In the fall of their senior year, students will enroll in GHL400. At the beginning of the semester, students will meet with the instructor(s) of the course to agree on a capstone portfolio. This collection should be made up of presentations and projects generated by the student from his curricular and co-curricular global health experiences (e.g., blogs or newspaper articles authored; education materials or presentations created; research or health surveys to which the student contributed, etc.), a reflective paper integrating the content, and a mutually-agreed upon public presentation of the portfolio. Students should highlight concepts important in leading effectively, acting responsibly, and living humanely. Example components include advocacy and promotion of public health at all levels of society, critical and creative thinking and problem solving skills, cultural contexts affecting community health, ethical decision-making as related to self and society, and research methods.
Students may substitute the following courses as electives if they are approved by the Global Health Minor Committee; new courses not listed below can be considered upon request. Approval will be in consultation with instructors and based on expectations regarding the relevance to the Global Health Minor:
CLA-213 Special Topics in Ancient History
ECO-232 Public Policy
ENG-302 Writing in the Community:Grants/NonProf
HIS-330 Adv Topics: Modern Europe
PHI-110 Philosophical Ethics
REL-270 Theological Ethics
REL-280 Topics in American Religion
REL-297 Anthropology of Religion
RHE-101 Public Speaking
Successful completion of an Modern Languages course at the 202 level or above may also be used.
Suggested Co-Curricular Experiences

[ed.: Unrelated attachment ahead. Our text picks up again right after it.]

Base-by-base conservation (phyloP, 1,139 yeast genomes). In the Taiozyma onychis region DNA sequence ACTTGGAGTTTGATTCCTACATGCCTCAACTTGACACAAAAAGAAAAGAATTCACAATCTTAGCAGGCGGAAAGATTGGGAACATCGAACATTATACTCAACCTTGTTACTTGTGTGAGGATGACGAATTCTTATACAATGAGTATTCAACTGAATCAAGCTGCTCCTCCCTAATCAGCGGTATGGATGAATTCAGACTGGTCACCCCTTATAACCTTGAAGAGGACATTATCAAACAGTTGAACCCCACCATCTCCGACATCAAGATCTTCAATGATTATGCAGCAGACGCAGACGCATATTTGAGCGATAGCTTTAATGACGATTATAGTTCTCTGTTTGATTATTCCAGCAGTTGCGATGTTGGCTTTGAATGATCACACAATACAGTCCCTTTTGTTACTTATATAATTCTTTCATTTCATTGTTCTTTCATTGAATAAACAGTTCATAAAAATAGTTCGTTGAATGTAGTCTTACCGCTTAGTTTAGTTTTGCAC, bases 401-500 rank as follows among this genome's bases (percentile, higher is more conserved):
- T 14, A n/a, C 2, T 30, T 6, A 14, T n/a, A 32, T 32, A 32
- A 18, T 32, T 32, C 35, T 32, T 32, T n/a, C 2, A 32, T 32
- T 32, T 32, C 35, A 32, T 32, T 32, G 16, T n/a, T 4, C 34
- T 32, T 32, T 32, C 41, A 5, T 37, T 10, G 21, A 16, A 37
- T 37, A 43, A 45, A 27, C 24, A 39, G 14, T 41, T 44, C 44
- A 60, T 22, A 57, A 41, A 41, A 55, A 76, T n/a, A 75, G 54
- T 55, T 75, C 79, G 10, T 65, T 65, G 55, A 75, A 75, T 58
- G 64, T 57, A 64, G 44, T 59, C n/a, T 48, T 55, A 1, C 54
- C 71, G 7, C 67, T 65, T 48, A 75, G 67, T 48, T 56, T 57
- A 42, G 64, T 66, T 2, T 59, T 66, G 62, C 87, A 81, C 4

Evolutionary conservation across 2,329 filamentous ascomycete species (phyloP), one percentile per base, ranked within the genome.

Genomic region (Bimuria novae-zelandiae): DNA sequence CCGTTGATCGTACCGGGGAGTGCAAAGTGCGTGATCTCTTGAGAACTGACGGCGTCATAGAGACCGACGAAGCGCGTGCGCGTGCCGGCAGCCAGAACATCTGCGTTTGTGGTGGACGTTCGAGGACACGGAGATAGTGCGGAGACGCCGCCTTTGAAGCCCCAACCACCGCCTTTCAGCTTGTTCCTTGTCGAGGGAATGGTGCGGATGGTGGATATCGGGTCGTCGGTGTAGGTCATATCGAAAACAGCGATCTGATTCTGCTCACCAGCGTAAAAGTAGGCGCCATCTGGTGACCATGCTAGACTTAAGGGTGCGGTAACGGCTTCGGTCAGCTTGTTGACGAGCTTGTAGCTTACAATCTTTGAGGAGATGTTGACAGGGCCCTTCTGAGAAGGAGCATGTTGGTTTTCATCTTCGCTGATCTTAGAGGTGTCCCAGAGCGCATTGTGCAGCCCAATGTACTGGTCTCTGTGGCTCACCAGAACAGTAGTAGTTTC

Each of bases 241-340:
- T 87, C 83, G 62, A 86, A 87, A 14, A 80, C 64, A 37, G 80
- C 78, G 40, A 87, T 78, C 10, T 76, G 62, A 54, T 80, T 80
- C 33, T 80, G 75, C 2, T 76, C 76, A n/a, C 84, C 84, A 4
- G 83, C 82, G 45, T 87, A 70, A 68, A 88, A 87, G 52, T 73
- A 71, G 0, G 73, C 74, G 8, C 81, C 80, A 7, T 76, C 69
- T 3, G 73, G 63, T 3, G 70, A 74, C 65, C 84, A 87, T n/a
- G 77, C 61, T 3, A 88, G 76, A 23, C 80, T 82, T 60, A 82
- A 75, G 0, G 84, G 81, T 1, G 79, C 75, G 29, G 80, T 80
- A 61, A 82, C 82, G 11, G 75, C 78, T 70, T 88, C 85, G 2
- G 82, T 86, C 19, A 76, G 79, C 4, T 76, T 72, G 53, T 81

A focus of Global Health at Wabash is to provide students experiential learning opportunities through partnerships with local non-profit organizations, health departments, and community clinics, as well as regional/international research and immersion experiences. Global Health Minors are strongly encouraged to participate in at least one extended co-curricular experience associated with the Wabash Global Health Initiative (GHI). Examples include the immersion trip to Peru, WISE community positions (multiple opportunities are available each semester), virtual internships with GHI-Peru (partners in Peru, S.A. leading ongoing public health interventions), and summer internships in the following: Community health, advocacy or policy, social entrepreneurship, health education, epidemiology, healthcare-related information technology, or medical research. Students will also have opportunities to participate in seminars, journal clubs, campus discussions and community programs relevant to public and global health.
As the Global Health minor is not housed in any one department, the committee for the Global Health minor is appointed by the Dean of the College. The committee will be made up of three (3) faculty members who teach from the minor's courses, along with the Program Coordinator of the Global Health Initiative (ex officio). This committee will act to (1) help determine if a new course counts towards the Global Health minor; (2) serve as the minor faculty representative on senior oral comprehensive exams, and (3) review declared minors’ progress at the end of each year.
Current committee members:
Anne Bost, Biology
Matthew Greenhalgh, Modern Languages
E. Wetzel, Biology, Chair
Laura Wysocki, Chemistry